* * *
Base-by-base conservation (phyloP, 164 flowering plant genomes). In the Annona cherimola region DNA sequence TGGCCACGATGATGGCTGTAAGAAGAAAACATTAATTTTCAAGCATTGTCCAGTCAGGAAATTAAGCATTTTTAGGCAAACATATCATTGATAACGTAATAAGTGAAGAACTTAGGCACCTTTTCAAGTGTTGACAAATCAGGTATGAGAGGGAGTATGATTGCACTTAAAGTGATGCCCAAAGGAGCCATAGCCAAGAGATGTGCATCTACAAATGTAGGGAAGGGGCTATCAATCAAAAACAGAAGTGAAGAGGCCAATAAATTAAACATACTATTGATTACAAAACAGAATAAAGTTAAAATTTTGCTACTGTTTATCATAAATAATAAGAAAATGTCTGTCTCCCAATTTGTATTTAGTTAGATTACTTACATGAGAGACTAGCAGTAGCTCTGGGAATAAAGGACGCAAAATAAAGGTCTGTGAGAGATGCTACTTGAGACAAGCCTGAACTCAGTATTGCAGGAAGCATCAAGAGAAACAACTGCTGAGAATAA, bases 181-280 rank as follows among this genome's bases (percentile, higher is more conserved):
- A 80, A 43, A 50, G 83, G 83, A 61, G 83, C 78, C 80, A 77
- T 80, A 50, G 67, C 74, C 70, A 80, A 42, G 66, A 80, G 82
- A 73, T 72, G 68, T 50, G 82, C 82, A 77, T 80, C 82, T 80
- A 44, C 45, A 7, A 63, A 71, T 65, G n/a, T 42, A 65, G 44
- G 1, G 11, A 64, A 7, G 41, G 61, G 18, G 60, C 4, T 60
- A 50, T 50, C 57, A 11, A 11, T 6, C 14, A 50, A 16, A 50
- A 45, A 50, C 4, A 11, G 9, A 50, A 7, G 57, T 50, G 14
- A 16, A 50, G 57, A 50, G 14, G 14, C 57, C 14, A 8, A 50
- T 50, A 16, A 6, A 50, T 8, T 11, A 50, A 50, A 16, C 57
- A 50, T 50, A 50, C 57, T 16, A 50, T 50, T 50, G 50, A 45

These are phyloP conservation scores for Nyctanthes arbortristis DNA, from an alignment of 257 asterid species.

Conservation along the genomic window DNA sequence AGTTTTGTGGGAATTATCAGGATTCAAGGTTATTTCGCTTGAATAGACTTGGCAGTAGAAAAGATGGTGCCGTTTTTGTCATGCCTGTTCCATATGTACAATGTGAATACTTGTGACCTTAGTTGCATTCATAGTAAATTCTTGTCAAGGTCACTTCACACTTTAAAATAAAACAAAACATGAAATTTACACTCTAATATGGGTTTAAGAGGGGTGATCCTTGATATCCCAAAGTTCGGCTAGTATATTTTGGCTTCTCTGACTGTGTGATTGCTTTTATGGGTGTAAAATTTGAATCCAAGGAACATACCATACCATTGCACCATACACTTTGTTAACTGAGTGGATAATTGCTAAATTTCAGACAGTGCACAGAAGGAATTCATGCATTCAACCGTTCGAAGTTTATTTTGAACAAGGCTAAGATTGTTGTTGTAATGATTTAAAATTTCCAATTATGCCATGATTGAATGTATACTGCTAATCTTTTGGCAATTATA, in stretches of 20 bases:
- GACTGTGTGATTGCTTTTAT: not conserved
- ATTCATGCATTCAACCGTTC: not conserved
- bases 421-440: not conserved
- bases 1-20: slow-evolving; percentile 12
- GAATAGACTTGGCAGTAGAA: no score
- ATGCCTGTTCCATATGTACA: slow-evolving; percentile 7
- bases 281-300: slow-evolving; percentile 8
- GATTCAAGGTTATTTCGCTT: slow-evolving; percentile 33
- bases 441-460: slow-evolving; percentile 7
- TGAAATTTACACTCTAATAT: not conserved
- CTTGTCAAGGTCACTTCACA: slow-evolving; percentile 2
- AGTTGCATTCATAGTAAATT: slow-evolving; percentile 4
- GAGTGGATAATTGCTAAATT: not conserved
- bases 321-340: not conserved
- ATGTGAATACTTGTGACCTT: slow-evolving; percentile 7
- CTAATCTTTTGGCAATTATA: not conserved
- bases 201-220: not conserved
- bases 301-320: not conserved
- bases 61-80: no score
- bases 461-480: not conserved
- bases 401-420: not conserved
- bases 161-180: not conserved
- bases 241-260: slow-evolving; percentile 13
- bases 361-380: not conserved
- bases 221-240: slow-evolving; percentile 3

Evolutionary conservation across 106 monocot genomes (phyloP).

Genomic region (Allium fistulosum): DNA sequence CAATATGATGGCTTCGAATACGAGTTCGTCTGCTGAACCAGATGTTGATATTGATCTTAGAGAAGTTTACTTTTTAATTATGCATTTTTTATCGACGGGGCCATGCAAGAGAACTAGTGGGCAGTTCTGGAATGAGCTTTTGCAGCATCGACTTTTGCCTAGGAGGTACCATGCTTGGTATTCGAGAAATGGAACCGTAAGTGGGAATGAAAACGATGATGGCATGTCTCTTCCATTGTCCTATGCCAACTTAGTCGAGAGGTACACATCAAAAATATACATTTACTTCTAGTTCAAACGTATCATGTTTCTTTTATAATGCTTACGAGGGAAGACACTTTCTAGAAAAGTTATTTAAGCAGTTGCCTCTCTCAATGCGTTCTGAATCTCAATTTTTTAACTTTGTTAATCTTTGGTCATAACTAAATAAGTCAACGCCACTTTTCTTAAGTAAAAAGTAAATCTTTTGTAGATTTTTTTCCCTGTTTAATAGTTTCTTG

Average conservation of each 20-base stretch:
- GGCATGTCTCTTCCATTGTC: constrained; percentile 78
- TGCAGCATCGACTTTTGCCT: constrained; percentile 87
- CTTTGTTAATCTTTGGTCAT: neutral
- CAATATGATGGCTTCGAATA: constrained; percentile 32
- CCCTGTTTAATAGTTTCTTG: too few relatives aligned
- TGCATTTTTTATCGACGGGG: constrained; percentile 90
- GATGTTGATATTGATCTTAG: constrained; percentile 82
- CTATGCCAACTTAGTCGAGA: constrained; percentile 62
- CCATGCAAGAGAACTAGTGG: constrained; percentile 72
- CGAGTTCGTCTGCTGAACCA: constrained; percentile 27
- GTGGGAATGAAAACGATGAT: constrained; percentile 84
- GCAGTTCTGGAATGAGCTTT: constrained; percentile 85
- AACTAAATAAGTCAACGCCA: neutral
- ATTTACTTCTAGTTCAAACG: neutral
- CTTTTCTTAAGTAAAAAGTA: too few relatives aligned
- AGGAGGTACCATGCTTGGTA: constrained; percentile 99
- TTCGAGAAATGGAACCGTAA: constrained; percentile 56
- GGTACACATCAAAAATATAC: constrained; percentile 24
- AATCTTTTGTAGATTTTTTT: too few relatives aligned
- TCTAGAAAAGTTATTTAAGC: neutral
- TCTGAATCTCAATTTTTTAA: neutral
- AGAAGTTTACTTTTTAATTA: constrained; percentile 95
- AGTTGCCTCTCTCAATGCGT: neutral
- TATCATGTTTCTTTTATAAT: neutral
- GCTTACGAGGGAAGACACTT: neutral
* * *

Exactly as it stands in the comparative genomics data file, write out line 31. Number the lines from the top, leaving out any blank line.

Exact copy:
- bases 301-320: not conserved